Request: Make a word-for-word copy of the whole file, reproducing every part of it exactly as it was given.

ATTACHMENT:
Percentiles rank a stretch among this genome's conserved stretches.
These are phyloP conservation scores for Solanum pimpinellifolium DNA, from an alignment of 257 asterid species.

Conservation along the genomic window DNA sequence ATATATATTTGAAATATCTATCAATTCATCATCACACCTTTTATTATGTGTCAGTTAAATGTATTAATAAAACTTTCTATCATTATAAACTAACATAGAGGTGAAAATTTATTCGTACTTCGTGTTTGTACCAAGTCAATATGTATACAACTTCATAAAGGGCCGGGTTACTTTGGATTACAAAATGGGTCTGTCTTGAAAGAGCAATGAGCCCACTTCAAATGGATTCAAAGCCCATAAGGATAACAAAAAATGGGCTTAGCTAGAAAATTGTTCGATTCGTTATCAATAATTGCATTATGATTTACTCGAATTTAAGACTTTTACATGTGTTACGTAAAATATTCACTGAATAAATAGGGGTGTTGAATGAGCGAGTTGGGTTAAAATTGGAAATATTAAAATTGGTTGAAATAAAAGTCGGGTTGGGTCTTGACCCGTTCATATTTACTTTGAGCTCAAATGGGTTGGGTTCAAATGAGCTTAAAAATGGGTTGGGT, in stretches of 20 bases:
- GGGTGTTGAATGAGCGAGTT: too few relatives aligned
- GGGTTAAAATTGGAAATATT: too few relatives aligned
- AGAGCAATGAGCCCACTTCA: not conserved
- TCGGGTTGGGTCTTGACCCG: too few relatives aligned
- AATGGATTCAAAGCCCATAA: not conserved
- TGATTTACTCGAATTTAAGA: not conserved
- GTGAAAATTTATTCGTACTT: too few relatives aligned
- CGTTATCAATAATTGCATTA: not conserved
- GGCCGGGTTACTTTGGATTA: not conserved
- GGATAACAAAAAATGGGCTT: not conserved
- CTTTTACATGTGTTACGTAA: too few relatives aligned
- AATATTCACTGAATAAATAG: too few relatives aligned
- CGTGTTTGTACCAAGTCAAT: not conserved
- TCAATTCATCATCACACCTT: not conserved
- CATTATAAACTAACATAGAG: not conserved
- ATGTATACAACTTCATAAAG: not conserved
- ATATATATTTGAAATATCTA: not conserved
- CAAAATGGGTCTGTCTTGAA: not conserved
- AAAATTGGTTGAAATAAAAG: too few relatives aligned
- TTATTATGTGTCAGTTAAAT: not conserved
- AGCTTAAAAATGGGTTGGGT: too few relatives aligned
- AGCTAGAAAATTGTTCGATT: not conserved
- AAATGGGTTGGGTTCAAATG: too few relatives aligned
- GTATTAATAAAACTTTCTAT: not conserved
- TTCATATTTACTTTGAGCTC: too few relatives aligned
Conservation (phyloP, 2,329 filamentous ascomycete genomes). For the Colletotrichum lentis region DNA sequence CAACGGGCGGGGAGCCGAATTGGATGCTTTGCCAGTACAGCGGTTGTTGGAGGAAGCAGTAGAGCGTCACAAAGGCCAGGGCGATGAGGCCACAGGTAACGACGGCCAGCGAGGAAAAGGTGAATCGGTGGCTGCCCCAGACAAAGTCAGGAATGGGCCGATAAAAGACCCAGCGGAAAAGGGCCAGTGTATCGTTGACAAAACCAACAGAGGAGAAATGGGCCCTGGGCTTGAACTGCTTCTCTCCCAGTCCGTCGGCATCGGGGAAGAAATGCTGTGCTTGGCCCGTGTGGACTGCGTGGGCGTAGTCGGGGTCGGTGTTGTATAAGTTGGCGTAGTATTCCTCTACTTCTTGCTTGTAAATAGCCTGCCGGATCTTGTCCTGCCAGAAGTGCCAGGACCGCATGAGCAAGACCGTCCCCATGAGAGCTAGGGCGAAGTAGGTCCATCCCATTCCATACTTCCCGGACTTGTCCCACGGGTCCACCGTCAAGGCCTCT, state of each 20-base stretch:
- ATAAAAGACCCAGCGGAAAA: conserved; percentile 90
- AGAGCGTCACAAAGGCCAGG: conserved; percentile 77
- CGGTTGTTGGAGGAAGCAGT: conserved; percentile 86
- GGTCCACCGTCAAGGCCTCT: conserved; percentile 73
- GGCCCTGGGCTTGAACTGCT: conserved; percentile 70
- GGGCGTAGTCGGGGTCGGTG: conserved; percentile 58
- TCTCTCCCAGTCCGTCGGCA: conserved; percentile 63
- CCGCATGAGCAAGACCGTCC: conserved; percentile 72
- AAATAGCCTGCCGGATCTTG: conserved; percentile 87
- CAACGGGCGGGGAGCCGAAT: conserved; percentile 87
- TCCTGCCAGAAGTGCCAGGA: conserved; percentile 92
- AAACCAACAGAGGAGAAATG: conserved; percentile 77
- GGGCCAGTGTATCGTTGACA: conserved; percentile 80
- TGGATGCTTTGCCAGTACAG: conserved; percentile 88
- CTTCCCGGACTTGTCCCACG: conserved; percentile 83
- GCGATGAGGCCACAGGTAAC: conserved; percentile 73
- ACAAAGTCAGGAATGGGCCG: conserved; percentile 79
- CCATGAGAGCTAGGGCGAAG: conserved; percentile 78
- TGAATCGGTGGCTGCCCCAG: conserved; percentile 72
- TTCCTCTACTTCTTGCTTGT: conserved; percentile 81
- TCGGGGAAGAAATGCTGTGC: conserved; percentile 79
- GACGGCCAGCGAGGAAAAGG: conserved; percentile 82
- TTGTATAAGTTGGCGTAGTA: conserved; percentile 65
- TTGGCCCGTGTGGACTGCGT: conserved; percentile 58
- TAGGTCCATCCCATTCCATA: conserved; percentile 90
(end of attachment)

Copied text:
Percentiles rank a stretch among this genome's conserved stretches.
These are phyloP conservation scores for Solanum pimpinellifolium DNA, from an alignment of 257 asterid species.

Conservation along the genomic window DNA sequence ATATATATTTGAAATATCTATCAATTCATCATCACACCTTTTATTATGTGTCAGTTAAATGTATTAATAAAACTTTCTATCATTATAAACTAACATAGAGGTGAAAATTTATTCGTACTTCGTGTTTGTACCAAGTCAATATGTATACAACTTCATAAAGGGCCGGGTTACTTTGGATTACAAAATGGGTCTGTCTTGAAAGAGCAATGAGCCCACTTCAAATGGATTCAAAGCCCATAAGGATAACAAAAAATGGGCTTAGCTAGAAAATTGTTCGATTCGTTATCAATAATTGCATTATGATTTACTCGAATTTAAGACTTTTACATGTGTTACGTAAAATATTCACTGAATAAATAGGGGTGTTGAATGAGCGAGTTGGGTTAAAATTGGAAATATTAAAATTGGTTGAAATAAAAGTCGGGTTGGGTCTTGACCCGTTCATATTTACTTTGAGCTCAAATGGGTTGGGTTCAAATGAGCTTAAAAATGGGTTGGGT, in stretches of 20 bases:
- GGGTGTTGAATGAGCGAGTT: too few relatives aligned
- GGGTTAAAATTGGAAATATT: too few relatives aligned
- AGAGCAATGAGCCCACTTCA: not conserved
- TCGGGTTGGGTCTTGACCCG: too few relatives aligned
- AATGGATTCAAAGCCCATAA: not conserved
- TGATTTACTCGAATTTAAGA: not conserved
- GTGAAAATTTATTCGTACTT: too few relatives aligned
- CGTTATCAATAATTGCATTA: not conserved
- GGCCGGGTTACTTTGGATTA: not conserved
- GGATAACAAAAAATGGGCTT: not conserved
- CTTTTACATGTGTTACGTAA: too few relatives aligned
- AATATTCACTGAATAAATAG: too few relatives aligned
- CGTGTTTGTACCAAGTCAAT: not conserved
- TCAATTCATCATCACACCTT: not conserved
- CATTATAAACTAACATAGAG: not conserved
- ATGTATACAACTTCATAAAG: not conserved
- ATATATATTTGAAATATCTA: not conserved
- CAAAATGGGTCTGTCTTGAA: not conserved
- AAAATTGGTTGAAATAAAAG: too few relatives aligned
- TTATTATGTGTCAGTTAAAT: not conserved
- AGCTTAAAAATGGGTTGGGT: too few relatives aligned
- AGCTAGAAAATTGTTCGATT: not conserved
- AAATGGGTTGGGTTCAAATG: too few relatives aligned
- GTATTAATAAAACTTTCTAT: not conserved
- TTCATATTTACTTTGAGCTC: too few relatives aligned
Conservation (phyloP, 2,329 filamentous ascomycete genomes). For the Colletotrichum lentis region DNA sequence CAACGGGCGGGGAGCCGAATTGGATGCTTTGCCAGTACAGCGGTTGTTGGAGGAAGCAGTAGAGCGTCACAAAGGCCAGGGCGATGAGGCCACAGGTAACGACGGCCAGCGAGGAAAAGGTGAATCGGTGGCTGCCCCAGACAAAGTCAGGAATGGGCCGATAAAAGACCCAGCGGAAAAGGGCCAGTGTATCGTTGACAAAACCAACAGAGGAGAAATGGGCCCTGGGCTTGAACTGCTTCTCTCCCAGTCCGTCGGCATCGGGGAAGAAATGCTGTGCTTGGCCCGTGTGGACTGCGTGGGCGTAGTCGGGGTCGGTGTTGTATAAGTTGGCGTAGTATTCCTCTACTTCTTGCTTGTAAATAGCCTGCCGGATCTTGTCCTGCCAGAAGTGCCAGGACCGCATGAGCAAGACCGTCCCCATGAGAGCTAGGGCGAAGTAGGTCCATCCCATTCCATACTTCCCGGACTTGTCCCACGGGTCCACCGTCAAGGCCTCT, state of each 20-base stretch:
- ATAAAAGACCCAGCGGAAAA: conserved; percentile 90
- AGAGCGTCACAAAGGCCAGG: conserved; percentile 77
- CGGTTGTTGGAGGAAGCAGT: conserved; percentile 86
- GGTCCACCGTCAAGGCCTCT: conserved; percentile 73
- GGCCCTGGGCTTGAACTGCT: conserved; percentile 70
- GGGCGTAGTCGGGGTCGGTG: conserved; percentile 58
- TCTCTCCCAGTCCGTCGGCA: conserved; percentile 63
- CCGCATGAGCAAGACCGTCC: conserved; percentile 72
- AAATAGCCTGCCGGATCTTG: conserved; percentile 87
- CAACGGGCGGGGAGCCGAAT: conserved; percentile 87
- TCCTGCCAGAAGTGCCAGGA: conserved; percentile 92
- AAACCAACAGAGGAGAAATG: conserved; percentile 77
- GGGCCAGTGTATCGTTGACA: conserved; percentile 80
- TGGATGCTTTGCCAGTACAG: conserved; percentile 88
- CTTCCCGGACTTGTCCCACG: conserved; percentile 83
- GCGATGAGGCCACAGGTAAC: conserved; percentile 73
- ACAAAGTCAGGAATGGGCCG: conserved; percentile 79
- CCATGAGAGCTAGGGCGAAG: conserved; percentile 78
- TGAATCGGTGGCTGCCCCAG: conserved; percentile 72
- TTCCTCTACTTCTTGCTTGT: conserved; percentile 81
- TCGGGGAAGAAATGCTGTGC: conserved; percentile 79
- GACGGCCAGCGAGGAAAAGG: conserved; percentile 82
- TTGTATAAGTTGGCGTAGTA: conserved; percentile 65
- TTGGCCCGTGTGGACTGCGT: conserved; percentile 58
- TAGGTCCATCCCATTCCATA: conserved; percentile 90